A JK-12 pluralistic school that engages students in an exemplary and inspiring general and Jewish education.

Leading in the Study of Holocaust Awareness

Rabbi Mitch Malkus

A recent survey from the Claims Conference found a striking lack of awareness around the basic facts of the Holocaust. 41 percent of millennials believe that 2 million or fewer people perished in the Shoah and an alarming 66 percent of millennials do

not know what Auschwitz was. The study highlights that the further we are away from the events of the Holocaust, the greater the lack of awareness of this event is, particularly among the youngest adult generation in the United States.

The Claims Conference also highlighted what they called "encouraging notes" in the survey. The positive signs they saw are that 93% of all Americans believe all students should learn about the Holocaust in school and that 80% percent of Americans say it is important to keep teaching about the Holocaust so that it is not repeated.

The survey results were in stark relief for me last week as the school commemorated Yom Ha-Shoah v' Ha-Gevurah, Holocaust Remembrance and Heroism Day. Students in Jewish day schools study and commemorate the tragic events of the Holocaust and, over a period of years, gain an appreciation for both the loss of life and for the disappearance of Jewish culture and civilization that existed in Europe prior to World War II.

In Jewish History courses, we teach students about the context and causes of the Holocaust. Through rigorous historical analysis combined with the study of human behavior as they relate to the Holocaust, we challenge students to gain a better understanding of racism, religious intolerance, and prejudice. The goals of this type of study are to increase students' ability to relate history to their own lives and promote ethical decision-making in their lives to prevent similar events from occurring.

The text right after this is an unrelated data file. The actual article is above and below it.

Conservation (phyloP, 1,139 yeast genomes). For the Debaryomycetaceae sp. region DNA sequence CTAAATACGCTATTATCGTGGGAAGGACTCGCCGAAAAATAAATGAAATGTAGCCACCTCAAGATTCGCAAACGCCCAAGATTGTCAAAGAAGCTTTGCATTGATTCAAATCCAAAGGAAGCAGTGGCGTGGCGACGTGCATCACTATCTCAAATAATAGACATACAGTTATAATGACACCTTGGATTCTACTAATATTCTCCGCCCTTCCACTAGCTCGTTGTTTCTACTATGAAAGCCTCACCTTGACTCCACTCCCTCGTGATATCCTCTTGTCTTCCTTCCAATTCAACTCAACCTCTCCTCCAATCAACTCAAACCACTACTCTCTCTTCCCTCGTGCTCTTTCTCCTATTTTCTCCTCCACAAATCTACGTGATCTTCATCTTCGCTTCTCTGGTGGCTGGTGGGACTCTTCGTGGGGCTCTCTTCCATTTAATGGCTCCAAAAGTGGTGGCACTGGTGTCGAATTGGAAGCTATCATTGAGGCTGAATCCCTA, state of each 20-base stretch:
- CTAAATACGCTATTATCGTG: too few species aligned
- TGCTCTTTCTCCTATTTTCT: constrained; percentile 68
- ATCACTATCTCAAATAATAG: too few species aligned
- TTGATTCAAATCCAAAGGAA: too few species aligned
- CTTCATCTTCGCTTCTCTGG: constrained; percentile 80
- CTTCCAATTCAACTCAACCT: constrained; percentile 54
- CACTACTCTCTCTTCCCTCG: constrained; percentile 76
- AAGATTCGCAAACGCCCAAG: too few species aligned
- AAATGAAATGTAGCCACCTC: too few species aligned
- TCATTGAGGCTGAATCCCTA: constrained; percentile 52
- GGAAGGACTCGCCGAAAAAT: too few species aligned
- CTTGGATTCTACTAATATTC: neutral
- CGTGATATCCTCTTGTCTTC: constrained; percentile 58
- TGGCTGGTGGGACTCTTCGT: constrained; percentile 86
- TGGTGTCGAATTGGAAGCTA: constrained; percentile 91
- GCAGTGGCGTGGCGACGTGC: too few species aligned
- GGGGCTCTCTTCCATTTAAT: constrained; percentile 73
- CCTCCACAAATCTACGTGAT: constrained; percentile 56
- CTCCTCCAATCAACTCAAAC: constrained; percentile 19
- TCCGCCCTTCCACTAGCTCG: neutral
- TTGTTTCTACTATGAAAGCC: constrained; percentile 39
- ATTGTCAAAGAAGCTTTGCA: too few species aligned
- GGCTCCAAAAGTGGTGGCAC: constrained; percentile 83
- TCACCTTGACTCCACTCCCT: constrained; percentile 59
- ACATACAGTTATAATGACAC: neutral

Last year, Ryan Spiegel, a Gaithersburg Council Member (and a CESJDS Parent), asked Montgomery County Public Schools (MCPS) to detail how their curriculum teaches the facts and history of the Holocaust. Spiegel was alarmed by the "striking ignorance" he saw in the broader community and was concerned about how and to what extent the Holocaust was being taught. While many public schools have a mandate to teach the holocaust and some private independent schools do include small amounts of this in their curricula, largely schools are not addressing these areas in a significant manner.

As the Claims Conference study made clear, schools are the primary venue where Americans will need to learn about and the lessons from the Holocaust. Currently, this work is only taking place in a significant way in Jewish day schools. In addition to the value this brings our students, there may be a case for Day Schools to reach out to their local public and private independent colleagues school to advance this area is that is readily diminishing in the consciousness of Americans.

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